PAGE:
17 Feb Social Innovation is now, more than ever, digital
By Masha Tarle
Digital Social Innovation refers to the growing movement of tech entrepreneurs and innovators operating for the benefit of the civil society and who develop digital solutions to social challenges.
The European Commission hosted today, 17 Feb 2015, an interesting conference on the topic of Digital Social Innovation (DSI), a complex and engaging concept that was recently the object of an EU funded research project. As defined by the project leaders, Digital Social Innovation is a “type of collaborative innovation in which innovators, users and communities co-create knowledge and solutions for a wide range of social needs exploiting the network effect of the Internet.” (Note: For an engaging video summary of the concept, just scroll down this post.)
One of the (unresolved) discussion points from the event’s first panel was whether Digital Social Innovation is an aim in itself or is rather a subset of (and therefore at the service of) social innovation. Other much debated topics at the event included the likely future scenarios for Internet and Digital Technologies in Europe. Will there be a true ‘Power to the people’ approach with technologies empowering people by connecting and providing infrastructure? Or will the ‘Big Brother’ scenario prevail where powerful companies gather data and use it exclusively for their own interest ? The underlying key question that emerged was whether innovation and citizen empowerment could coexist alongside notions of control and surveillance.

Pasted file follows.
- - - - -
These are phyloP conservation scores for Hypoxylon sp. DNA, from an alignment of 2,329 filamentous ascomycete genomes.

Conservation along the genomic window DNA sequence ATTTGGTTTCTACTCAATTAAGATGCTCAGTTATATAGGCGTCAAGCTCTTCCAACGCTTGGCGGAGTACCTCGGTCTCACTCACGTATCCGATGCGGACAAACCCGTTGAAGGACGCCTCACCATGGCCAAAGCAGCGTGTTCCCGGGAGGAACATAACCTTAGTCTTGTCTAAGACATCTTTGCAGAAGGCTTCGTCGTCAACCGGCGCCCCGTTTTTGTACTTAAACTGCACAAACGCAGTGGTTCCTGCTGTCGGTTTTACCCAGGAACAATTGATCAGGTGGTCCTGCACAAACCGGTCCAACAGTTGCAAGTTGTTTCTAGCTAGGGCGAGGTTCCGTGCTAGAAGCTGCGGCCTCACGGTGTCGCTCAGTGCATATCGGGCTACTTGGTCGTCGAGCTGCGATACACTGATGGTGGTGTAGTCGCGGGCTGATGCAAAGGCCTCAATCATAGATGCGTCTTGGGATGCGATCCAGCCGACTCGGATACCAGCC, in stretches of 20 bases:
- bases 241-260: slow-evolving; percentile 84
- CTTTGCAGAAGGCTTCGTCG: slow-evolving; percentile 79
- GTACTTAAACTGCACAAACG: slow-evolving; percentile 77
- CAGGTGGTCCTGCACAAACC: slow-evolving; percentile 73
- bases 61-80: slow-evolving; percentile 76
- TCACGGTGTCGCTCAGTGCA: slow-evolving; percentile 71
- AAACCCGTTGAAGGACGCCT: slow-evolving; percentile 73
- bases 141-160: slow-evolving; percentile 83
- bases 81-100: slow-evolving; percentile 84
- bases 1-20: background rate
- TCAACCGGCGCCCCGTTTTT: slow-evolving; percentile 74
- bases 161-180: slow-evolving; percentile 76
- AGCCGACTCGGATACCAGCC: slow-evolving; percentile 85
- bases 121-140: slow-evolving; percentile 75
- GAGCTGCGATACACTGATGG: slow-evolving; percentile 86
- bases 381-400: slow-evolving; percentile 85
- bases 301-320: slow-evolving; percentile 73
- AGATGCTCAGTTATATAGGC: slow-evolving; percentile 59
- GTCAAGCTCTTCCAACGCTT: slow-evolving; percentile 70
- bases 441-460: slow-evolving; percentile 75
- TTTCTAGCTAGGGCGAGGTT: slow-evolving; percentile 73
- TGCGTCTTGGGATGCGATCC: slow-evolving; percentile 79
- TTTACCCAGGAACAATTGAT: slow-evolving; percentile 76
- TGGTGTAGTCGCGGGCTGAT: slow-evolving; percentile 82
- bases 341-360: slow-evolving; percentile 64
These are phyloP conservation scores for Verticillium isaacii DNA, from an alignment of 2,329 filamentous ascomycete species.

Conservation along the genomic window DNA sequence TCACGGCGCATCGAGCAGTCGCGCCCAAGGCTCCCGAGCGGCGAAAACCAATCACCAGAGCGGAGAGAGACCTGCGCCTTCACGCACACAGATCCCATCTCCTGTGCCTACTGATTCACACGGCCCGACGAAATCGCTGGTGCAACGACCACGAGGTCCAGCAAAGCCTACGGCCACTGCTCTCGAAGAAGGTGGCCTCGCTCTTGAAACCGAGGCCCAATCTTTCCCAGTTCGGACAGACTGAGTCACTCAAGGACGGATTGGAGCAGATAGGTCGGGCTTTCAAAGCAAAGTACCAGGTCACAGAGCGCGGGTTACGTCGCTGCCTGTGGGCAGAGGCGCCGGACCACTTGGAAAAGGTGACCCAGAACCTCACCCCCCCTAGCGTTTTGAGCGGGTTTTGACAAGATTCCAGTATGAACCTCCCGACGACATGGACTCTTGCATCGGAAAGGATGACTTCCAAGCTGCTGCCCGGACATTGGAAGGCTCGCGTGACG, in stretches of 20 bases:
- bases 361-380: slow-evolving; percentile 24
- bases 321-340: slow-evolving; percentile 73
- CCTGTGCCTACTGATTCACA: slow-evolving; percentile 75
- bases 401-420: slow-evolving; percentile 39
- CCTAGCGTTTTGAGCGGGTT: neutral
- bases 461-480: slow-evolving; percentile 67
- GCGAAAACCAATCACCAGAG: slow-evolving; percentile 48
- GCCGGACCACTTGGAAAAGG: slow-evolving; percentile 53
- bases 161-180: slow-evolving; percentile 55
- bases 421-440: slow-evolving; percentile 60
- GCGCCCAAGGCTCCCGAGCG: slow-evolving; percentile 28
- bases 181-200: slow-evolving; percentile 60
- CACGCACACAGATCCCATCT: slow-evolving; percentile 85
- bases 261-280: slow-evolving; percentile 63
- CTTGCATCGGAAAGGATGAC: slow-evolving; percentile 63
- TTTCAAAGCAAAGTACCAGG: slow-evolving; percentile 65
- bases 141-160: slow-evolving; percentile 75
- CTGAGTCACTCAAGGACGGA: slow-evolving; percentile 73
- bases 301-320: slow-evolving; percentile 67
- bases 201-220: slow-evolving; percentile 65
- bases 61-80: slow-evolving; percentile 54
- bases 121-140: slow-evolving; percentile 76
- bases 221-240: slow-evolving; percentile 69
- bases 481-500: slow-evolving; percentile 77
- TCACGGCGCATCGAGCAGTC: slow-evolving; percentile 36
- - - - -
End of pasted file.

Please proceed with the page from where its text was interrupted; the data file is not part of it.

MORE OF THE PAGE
For Telecentre Europe it is clear that the future of telecentres is closely tied to the concept of digital social innovation. The more telecentres, access points, living labs, co-working spaces, libraries and other publicly funded spaces become open to innovation and collaboration, the more innovation we will see from ordinary citizens. As we have already stated in the post in January, the role of schools and non-formal learning spaces cannot be ignored when we talk about innovation.
Some of our members such as the Spanish Association of Community Telecentre Networks views the future of telecentres as becoming Social Living Labs rather than (only) centres providing access, learning and training. Not everyone may agree with this direction for telecentres as different contexts in various EU countries yield different roles. However, social innovation is clearly an integral part of what telecenters are already about and putting a highlight on this aspect in the future will certainly be beneficial.
We invite all our members and interested grassroots organisations to join the DSI and make sure they figure on the Map of digital social innovation that you can find here: www.digitalsocial.eu. The map already shows 1000 organisations active in more than 600 collaborative DSI projects that span from areas such as education, democracy or economy to science and technology.